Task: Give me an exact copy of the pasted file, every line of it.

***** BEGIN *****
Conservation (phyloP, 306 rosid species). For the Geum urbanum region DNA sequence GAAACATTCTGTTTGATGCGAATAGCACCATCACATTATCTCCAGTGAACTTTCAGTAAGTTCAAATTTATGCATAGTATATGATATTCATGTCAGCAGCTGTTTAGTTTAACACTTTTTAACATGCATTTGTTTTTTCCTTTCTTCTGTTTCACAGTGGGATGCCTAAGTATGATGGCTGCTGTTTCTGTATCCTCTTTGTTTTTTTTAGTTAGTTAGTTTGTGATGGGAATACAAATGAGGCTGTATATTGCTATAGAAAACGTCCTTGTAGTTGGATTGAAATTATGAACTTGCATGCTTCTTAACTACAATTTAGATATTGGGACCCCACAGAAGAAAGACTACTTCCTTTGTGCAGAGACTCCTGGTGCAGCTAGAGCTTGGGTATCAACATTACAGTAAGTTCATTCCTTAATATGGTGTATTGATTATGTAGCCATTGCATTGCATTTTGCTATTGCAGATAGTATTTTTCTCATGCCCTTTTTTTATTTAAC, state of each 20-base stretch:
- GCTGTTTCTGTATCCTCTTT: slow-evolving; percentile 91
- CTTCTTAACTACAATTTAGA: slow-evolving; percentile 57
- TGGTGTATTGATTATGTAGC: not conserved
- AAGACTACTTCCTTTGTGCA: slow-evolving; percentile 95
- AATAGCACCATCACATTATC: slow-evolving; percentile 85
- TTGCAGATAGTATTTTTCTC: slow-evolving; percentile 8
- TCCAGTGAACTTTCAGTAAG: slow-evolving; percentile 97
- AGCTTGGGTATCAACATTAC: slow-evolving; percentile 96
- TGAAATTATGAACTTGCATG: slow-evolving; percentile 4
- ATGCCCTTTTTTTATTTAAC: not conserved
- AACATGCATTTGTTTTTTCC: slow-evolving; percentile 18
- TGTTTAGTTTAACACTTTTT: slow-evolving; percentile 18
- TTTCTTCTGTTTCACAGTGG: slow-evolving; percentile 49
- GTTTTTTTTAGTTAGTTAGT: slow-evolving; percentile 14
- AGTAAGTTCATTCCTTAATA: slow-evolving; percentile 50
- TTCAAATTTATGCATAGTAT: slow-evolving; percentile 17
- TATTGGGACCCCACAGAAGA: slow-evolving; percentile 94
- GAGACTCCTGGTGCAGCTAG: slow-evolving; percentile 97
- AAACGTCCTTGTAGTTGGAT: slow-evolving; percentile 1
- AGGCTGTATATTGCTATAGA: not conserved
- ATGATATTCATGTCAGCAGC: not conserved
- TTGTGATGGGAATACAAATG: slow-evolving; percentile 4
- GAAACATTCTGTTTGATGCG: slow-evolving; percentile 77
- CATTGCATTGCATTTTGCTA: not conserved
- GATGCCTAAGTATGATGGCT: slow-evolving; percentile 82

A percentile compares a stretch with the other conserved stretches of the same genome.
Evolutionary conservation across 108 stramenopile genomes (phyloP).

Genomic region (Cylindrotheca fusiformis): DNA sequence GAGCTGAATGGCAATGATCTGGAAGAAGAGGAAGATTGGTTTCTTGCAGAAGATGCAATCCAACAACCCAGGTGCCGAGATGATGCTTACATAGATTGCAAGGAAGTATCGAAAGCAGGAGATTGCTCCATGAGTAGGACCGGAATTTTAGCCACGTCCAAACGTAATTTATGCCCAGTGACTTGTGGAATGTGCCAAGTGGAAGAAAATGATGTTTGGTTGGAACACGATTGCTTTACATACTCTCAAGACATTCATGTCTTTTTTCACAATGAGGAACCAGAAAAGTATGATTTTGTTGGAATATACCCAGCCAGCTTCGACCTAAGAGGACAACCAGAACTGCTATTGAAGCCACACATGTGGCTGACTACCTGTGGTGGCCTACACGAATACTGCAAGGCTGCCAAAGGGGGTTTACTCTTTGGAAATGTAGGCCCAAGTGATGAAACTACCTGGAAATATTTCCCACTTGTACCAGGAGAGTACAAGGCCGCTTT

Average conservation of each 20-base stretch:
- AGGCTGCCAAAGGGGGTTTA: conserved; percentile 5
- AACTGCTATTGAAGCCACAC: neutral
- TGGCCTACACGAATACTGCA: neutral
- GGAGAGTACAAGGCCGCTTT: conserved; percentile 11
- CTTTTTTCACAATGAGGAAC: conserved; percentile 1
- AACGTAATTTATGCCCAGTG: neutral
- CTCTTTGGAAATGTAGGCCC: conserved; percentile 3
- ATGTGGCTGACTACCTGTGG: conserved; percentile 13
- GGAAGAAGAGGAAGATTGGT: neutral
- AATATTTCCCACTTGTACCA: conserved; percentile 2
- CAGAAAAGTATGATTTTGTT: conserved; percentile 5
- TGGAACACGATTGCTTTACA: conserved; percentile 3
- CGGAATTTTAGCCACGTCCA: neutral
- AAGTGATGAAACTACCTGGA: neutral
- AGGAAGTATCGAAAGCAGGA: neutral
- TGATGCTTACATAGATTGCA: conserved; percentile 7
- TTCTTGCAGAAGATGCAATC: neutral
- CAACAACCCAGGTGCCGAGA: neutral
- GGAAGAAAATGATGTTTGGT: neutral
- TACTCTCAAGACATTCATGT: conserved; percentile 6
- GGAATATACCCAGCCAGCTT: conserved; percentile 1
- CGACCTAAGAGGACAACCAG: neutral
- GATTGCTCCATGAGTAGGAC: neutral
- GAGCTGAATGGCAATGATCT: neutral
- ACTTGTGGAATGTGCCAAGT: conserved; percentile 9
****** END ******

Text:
Conservation (phyloP, 306 rosid species). For the Geum urbanum region DNA sequence GAAACATTCTGTTTGATGCGAATAGCACCATCACATTATCTCCAGTGAACTTTCAGTAAGTTCAAATTTATGCATAGTATATGATATTCATGTCAGCAGCTGTTTAGTTTAACACTTTTTAACATGCATTTGTTTTTTCCTTTCTTCTGTTTCACAGTGGGATGCCTAAGTATGATGGCTGCTGTTTCTGTATCCTCTTTGTTTTTTTTAGTTAGTTAGTTTGTGATGGGAATACAAATGAGGCTGTATATTGCTATAGAAAACGTCCTTGTAGTTGGATTGAAATTATGAACTTGCATGCTTCTTAACTACAATTTAGATATTGGGACCCCACAGAAGAAAGACTACTTCCTTTGTGCAGAGACTCCTGGTGCAGCTAGAGCTTGGGTATCAACATTACAGTAAGTTCATTCCTTAATATGGTGTATTGATTATGTAGCCATTGCATTGCATTTTGCTATTGCAGATAGTATTTTTCTCATGCCCTTTTTTTATTTAAC, state of each 20-base stretch:
- GCTGTTTCTGTATCCTCTTT: slow-evolving; percentile 91
- CTTCTTAACTACAATTTAGA: slow-evolving; percentile 57
- TGGTGTATTGATTATGTAGC: not conserved
- AAGACTACTTCCTTTGTGCA: slow-evolving; percentile 95
- AATAGCACCATCACATTATC: slow-evolving; percentile 85
- TTGCAGATAGTATTTTTCTC: slow-evolving; percentile 8
- TCCAGTGAACTTTCAGTAAG: slow-evolving; percentile 97
- AGCTTGGGTATCAACATTAC: slow-evolving; percentile 96
- TGAAATTATGAACTTGCATG: slow-evolving; percentile 4
- ATGCCCTTTTTTTATTTAAC: not conserved
- AACATGCATTTGTTTTTTCC: slow-evolving; percentile 18
- TGTTTAGTTTAACACTTTTT: slow-evolving; percentile 18
- TTTCTTCTGTTTCACAGTGG: slow-evolving; percentile 49
- GTTTTTTTTAGTTAGTTAGT: slow-evolving; percentile 14
- AGTAAGTTCATTCCTTAATA: slow-evolving; percentile 50
- TTCAAATTTATGCATAGTAT: slow-evolving; percentile 17
- TATTGGGACCCCACAGAAGA: slow-evolving; percentile 94
- GAGACTCCTGGTGCAGCTAG: slow-evolving; percentile 97
- AAACGTCCTTGTAGTTGGAT: slow-evolving; percentile 1
- AGGCTGTATATTGCTATAGA: not conserved
- ATGATATTCATGTCAGCAGC: not conserved
- TTGTGATGGGAATACAAATG: slow-evolving; percentile 4
- GAAACATTCTGTTTGATGCG: slow-evolving; percentile 77
- CATTGCATTGCATTTTGCTA: not conserved
- GATGCCTAAGTATGATGGCT: slow-evolving; percentile 82

A percentile compares a stretch with the other conserved stretches of the same genome.
Evolutionary conservation across 108 stramenopile genomes (phyloP).

Genomic region (Cylindrotheca fusiformis): DNA sequence GAGCTGAATGGCAATGATCTGGAAGAAGAGGAAGATTGGTTTCTTGCAGAAGATGCAATCCAACAACCCAGGTGCCGAGATGATGCTTACATAGATTGCAAGGAAGTATCGAAAGCAGGAGATTGCTCCATGAGTAGGACCGGAATTTTAGCCACGTCCAAACGTAATTTATGCCCAGTGACTTGTGGAATGTGCCAAGTGGAAGAAAATGATGTTTGGTTGGAACACGATTGCTTTACATACTCTCAAGACATTCATGTCTTTTTTCACAATGAGGAACCAGAAAAGTATGATTTTGTTGGAATATACCCAGCCAGCTTCGACCTAAGAGGACAACCAGAACTGCTATTGAAGCCACACATGTGGCTGACTACCTGTGGTGGCCTACACGAATACTGCAAGGCTGCCAAAGGGGGTTTACTCTTTGGAAATGTAGGCCCAAGTGATGAAACTACCTGGAAATATTTCCCACTTGTACCAGGAGAGTACAAGGCCGCTTT

Average conservation of each 20-base stretch:
- AGGCTGCCAAAGGGGGTTTA: conserved; percentile 5
- AACTGCTATTGAAGCCACAC: neutral
- TGGCCTACACGAATACTGCA: neutral
- GGAGAGTACAAGGCCGCTTT: conserved; percentile 11
- CTTTTTTCACAATGAGGAAC: conserved; percentile 1
- AACGTAATTTATGCCCAGTG: neutral
- CTCTTTGGAAATGTAGGCCC: conserved; percentile 3
- ATGTGGCTGACTACCTGTGG: conserved; percentile 13
- GGAAGAAGAGGAAGATTGGT: neutral
- AATATTTCCCACTTGTACCA: conserved; percentile 2
- CAGAAAAGTATGATTTTGTT: conserved; percentile 5
- TGGAACACGATTGCTTTACA: conserved; percentile 3
- CGGAATTTTAGCCACGTCCA: neutral
- AAGTGATGAAACTACCTGGA: neutral
- AGGAAGTATCGAAAGCAGGA: neutral
- TGATGCTTACATAGATTGCA: conserved; percentile 7
- TTCTTGCAGAAGATGCAATC: neutral
- CAACAACCCAGGTGCCGAGA: neutral
- GGAAGAAAATGATGTTTGGT: neutral
- TACTCTCAAGACATTCATGT: conserved; percentile 6
- GGAATATACCCAGCCAGCTT: conserved; percentile 1
- CGACCTAAGAGGACAACCAG: neutral
- GATTGCTCCATGAGTAGGAC: neutral
- GAGCTGAATGGCAATGATCT: neutral
- ACTTGTGGAATGTGCCAAGT: conserved; percentile 9